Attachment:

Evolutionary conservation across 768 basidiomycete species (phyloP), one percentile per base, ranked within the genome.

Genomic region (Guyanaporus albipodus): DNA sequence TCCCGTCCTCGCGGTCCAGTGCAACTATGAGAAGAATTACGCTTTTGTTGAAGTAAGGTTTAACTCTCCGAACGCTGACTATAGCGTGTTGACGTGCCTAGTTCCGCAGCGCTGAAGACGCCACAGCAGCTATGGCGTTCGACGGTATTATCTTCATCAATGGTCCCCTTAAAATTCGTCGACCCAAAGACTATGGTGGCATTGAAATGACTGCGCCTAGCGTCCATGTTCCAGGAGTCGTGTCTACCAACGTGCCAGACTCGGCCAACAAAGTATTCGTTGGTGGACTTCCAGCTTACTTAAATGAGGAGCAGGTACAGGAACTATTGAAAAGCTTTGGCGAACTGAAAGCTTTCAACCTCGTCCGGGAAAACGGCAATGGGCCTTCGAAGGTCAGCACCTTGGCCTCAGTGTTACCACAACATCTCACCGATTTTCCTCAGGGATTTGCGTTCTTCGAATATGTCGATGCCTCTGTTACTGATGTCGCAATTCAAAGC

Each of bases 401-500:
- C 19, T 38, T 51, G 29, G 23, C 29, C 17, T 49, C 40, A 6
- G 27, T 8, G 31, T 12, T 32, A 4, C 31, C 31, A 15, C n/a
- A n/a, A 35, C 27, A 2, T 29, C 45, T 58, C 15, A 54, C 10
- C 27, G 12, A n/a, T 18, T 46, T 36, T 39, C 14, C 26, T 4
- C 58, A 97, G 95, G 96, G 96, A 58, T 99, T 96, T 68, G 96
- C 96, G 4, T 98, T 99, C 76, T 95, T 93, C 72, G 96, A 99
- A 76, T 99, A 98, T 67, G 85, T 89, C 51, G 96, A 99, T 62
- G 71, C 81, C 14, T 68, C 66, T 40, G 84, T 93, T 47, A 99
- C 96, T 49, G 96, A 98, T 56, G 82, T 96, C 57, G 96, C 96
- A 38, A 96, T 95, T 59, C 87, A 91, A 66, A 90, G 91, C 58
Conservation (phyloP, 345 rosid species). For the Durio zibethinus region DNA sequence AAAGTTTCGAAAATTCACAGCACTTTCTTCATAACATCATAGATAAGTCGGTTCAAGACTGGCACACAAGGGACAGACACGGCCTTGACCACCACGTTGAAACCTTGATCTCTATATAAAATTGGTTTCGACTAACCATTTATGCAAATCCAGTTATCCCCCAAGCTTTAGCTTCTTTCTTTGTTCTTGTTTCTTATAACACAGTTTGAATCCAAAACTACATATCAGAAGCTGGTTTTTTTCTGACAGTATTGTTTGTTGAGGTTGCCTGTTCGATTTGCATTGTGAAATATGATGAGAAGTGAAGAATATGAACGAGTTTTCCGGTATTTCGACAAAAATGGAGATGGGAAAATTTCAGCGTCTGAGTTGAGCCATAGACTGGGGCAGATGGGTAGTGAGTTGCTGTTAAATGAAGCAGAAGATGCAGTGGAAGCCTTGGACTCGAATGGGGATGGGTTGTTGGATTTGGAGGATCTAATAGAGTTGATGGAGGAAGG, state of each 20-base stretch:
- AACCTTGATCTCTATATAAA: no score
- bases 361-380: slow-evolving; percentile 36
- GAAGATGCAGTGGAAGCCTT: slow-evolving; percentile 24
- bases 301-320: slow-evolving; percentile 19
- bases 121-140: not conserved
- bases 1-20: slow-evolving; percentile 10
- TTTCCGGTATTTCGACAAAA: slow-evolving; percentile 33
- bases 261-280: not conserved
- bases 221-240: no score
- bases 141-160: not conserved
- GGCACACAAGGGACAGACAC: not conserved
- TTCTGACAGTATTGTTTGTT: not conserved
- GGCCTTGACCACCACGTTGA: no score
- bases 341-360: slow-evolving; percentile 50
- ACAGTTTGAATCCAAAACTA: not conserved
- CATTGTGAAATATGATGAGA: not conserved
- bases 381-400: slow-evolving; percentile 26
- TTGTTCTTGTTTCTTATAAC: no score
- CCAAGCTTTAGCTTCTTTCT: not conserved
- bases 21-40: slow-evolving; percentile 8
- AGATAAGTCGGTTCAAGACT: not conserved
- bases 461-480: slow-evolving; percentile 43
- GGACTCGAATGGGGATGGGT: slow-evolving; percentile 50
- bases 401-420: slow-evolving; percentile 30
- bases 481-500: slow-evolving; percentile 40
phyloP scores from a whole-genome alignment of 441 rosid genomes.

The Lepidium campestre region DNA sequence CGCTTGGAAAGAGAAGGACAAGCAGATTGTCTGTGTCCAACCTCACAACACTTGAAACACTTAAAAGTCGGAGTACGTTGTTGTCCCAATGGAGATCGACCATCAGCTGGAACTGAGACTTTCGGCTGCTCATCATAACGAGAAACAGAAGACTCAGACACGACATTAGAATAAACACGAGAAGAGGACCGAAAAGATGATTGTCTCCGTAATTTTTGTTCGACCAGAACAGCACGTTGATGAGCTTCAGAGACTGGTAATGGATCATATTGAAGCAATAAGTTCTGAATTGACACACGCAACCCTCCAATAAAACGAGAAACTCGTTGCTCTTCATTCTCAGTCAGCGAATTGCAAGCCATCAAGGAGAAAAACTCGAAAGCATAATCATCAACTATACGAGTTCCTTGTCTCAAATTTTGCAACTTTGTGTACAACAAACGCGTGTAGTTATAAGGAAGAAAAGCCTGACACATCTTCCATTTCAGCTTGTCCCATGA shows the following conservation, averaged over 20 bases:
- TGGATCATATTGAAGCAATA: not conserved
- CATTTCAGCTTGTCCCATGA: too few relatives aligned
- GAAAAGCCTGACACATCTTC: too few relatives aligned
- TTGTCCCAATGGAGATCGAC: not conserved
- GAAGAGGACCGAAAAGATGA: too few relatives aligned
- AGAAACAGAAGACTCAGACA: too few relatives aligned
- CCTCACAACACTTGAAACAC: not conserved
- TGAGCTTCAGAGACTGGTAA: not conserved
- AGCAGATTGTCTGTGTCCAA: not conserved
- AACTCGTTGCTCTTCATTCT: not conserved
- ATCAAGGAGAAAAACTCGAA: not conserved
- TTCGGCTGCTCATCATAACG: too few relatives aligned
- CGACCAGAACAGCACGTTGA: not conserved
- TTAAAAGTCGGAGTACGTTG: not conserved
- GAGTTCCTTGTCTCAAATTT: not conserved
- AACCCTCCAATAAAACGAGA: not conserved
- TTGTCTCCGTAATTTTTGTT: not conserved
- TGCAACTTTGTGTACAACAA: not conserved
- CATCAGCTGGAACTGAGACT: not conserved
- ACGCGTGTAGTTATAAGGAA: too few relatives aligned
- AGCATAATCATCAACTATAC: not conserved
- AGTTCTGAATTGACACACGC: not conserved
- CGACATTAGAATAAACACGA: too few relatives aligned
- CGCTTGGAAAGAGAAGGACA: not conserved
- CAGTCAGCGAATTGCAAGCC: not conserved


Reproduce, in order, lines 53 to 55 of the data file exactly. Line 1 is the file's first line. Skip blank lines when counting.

- TTCGGCTGCTCATCATAACG: too few relatives aligned
- CGACCAGAACAGCACGTTGA: not conserved
- TTAAAAGTCGGAGTACGTTG: not conserved